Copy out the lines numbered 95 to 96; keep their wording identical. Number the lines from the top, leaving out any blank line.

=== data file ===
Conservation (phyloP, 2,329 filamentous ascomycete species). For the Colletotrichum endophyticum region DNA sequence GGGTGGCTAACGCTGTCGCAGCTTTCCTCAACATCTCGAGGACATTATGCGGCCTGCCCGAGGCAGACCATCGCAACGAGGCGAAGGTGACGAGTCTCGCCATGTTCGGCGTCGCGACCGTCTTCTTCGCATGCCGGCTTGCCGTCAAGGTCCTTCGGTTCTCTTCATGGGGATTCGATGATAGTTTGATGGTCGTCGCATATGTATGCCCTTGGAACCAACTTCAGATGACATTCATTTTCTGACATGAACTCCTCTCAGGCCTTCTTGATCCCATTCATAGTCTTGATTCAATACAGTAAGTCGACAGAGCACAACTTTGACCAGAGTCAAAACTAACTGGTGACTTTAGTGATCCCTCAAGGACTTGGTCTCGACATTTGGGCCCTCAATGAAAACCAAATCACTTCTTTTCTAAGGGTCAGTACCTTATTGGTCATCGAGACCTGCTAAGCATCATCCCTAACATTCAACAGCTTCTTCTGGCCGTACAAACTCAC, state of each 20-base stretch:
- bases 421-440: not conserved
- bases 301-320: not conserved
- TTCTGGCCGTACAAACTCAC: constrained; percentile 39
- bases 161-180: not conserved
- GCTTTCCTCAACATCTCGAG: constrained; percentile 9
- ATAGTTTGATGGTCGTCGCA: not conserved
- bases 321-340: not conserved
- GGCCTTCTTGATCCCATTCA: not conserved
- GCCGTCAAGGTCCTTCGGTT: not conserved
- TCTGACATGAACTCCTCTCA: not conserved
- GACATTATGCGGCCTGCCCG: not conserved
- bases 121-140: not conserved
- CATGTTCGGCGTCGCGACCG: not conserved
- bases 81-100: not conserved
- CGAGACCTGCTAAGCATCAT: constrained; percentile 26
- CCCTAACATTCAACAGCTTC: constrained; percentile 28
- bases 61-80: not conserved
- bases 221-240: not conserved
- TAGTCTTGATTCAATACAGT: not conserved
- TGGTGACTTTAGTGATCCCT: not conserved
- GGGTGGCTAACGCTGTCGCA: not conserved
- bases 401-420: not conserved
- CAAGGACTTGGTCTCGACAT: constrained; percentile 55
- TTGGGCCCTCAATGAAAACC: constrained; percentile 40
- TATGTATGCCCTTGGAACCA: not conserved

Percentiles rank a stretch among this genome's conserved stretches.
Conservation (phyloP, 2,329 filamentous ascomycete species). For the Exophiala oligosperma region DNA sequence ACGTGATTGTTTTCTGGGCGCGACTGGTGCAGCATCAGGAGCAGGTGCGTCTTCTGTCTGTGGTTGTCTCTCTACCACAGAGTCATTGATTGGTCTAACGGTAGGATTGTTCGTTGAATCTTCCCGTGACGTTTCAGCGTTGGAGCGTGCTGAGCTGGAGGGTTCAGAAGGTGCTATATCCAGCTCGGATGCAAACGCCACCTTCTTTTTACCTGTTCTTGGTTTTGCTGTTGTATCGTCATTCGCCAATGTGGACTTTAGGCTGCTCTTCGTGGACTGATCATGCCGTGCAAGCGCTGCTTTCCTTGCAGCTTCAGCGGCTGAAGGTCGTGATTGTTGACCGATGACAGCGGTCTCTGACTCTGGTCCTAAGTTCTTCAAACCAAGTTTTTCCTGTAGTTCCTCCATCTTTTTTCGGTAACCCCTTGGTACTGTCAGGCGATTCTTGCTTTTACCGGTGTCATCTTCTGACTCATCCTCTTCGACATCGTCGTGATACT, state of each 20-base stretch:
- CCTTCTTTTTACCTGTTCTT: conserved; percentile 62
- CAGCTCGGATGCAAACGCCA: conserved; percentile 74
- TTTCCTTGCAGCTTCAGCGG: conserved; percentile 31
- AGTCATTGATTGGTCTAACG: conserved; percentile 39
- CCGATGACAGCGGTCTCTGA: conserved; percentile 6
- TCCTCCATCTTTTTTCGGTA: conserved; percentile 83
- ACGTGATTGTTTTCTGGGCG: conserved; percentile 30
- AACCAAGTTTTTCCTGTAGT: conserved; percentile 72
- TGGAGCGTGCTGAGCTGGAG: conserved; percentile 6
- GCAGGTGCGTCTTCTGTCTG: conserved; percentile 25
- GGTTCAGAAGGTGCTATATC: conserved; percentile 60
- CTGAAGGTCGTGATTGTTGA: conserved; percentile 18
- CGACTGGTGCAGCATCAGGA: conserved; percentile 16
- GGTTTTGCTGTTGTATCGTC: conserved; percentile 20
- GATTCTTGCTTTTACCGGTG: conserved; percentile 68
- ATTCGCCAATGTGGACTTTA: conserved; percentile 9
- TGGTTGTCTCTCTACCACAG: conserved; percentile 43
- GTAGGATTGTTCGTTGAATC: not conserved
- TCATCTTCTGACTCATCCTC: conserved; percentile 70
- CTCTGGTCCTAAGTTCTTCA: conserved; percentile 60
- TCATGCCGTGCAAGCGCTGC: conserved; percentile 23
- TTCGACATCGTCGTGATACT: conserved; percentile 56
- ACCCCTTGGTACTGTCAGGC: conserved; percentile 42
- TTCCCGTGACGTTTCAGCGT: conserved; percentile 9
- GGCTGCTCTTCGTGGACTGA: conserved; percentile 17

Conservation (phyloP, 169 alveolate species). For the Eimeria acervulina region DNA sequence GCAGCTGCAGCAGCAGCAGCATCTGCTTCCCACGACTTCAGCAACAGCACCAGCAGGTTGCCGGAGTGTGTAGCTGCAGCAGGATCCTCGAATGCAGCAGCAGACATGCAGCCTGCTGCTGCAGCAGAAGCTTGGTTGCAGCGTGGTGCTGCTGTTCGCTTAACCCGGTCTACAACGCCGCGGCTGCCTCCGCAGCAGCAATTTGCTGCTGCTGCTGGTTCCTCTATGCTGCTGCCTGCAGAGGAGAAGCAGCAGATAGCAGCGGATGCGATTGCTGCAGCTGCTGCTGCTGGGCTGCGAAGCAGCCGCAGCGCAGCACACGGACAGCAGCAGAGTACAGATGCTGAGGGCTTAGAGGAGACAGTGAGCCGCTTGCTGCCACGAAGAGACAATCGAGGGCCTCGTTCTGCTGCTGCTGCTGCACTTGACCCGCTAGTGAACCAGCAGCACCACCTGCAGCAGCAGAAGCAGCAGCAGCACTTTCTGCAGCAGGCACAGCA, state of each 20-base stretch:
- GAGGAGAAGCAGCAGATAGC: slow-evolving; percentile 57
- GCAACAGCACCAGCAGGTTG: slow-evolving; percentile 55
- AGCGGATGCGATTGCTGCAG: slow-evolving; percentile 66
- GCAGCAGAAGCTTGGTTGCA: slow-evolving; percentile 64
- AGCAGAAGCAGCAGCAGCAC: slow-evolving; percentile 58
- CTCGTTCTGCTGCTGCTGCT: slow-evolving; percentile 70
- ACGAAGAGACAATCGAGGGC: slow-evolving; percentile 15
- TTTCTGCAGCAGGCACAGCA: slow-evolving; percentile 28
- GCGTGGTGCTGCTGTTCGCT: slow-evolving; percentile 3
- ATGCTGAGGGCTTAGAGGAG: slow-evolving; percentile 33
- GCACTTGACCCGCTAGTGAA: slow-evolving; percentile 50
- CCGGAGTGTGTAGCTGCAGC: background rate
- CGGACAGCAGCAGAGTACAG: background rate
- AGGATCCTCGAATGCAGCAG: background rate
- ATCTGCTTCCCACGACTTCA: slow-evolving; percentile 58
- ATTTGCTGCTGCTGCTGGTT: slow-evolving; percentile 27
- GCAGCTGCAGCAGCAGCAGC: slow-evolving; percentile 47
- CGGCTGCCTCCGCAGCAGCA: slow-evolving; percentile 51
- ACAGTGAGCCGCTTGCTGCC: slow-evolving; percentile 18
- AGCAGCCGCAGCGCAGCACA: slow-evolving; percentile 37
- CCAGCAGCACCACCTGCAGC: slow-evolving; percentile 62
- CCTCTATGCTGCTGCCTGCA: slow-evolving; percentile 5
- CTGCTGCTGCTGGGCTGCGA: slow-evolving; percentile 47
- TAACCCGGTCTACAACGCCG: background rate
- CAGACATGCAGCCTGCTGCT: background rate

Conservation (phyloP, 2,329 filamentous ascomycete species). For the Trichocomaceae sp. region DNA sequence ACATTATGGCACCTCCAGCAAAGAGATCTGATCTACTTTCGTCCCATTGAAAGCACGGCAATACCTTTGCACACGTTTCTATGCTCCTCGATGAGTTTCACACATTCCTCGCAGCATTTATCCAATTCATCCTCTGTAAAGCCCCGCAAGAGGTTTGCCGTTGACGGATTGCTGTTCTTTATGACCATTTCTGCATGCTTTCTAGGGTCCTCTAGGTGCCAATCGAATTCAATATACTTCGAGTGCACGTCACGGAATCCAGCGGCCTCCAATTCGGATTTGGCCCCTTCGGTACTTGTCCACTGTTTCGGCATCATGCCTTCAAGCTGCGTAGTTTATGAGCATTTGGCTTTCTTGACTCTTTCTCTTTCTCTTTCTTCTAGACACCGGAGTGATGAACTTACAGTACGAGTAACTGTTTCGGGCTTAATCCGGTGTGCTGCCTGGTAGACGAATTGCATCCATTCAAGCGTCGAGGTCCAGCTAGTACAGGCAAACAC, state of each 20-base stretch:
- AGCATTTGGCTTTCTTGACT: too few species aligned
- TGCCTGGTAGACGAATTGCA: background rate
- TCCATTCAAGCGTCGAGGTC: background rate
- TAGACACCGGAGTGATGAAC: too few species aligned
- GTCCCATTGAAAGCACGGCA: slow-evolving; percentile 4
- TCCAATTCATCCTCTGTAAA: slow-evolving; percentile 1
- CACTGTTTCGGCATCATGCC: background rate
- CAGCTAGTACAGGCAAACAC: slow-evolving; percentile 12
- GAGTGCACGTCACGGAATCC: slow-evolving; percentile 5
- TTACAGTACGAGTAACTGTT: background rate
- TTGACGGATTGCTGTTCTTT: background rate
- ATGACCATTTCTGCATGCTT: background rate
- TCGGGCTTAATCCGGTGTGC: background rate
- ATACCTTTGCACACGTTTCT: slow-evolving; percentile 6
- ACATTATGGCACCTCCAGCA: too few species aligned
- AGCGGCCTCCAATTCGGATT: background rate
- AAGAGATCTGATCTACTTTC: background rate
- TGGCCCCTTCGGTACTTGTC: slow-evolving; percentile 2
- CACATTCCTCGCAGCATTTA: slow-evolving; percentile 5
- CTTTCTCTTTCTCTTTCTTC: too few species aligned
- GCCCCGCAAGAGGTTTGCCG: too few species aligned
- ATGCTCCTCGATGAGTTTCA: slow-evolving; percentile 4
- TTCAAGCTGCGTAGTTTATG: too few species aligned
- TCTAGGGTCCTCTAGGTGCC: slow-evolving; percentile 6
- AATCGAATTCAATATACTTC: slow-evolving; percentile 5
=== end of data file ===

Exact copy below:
- ACATTATGGCACCTCCAGCA: too few species aligned
- AGCGGCCTCCAATTCGGATT: background rate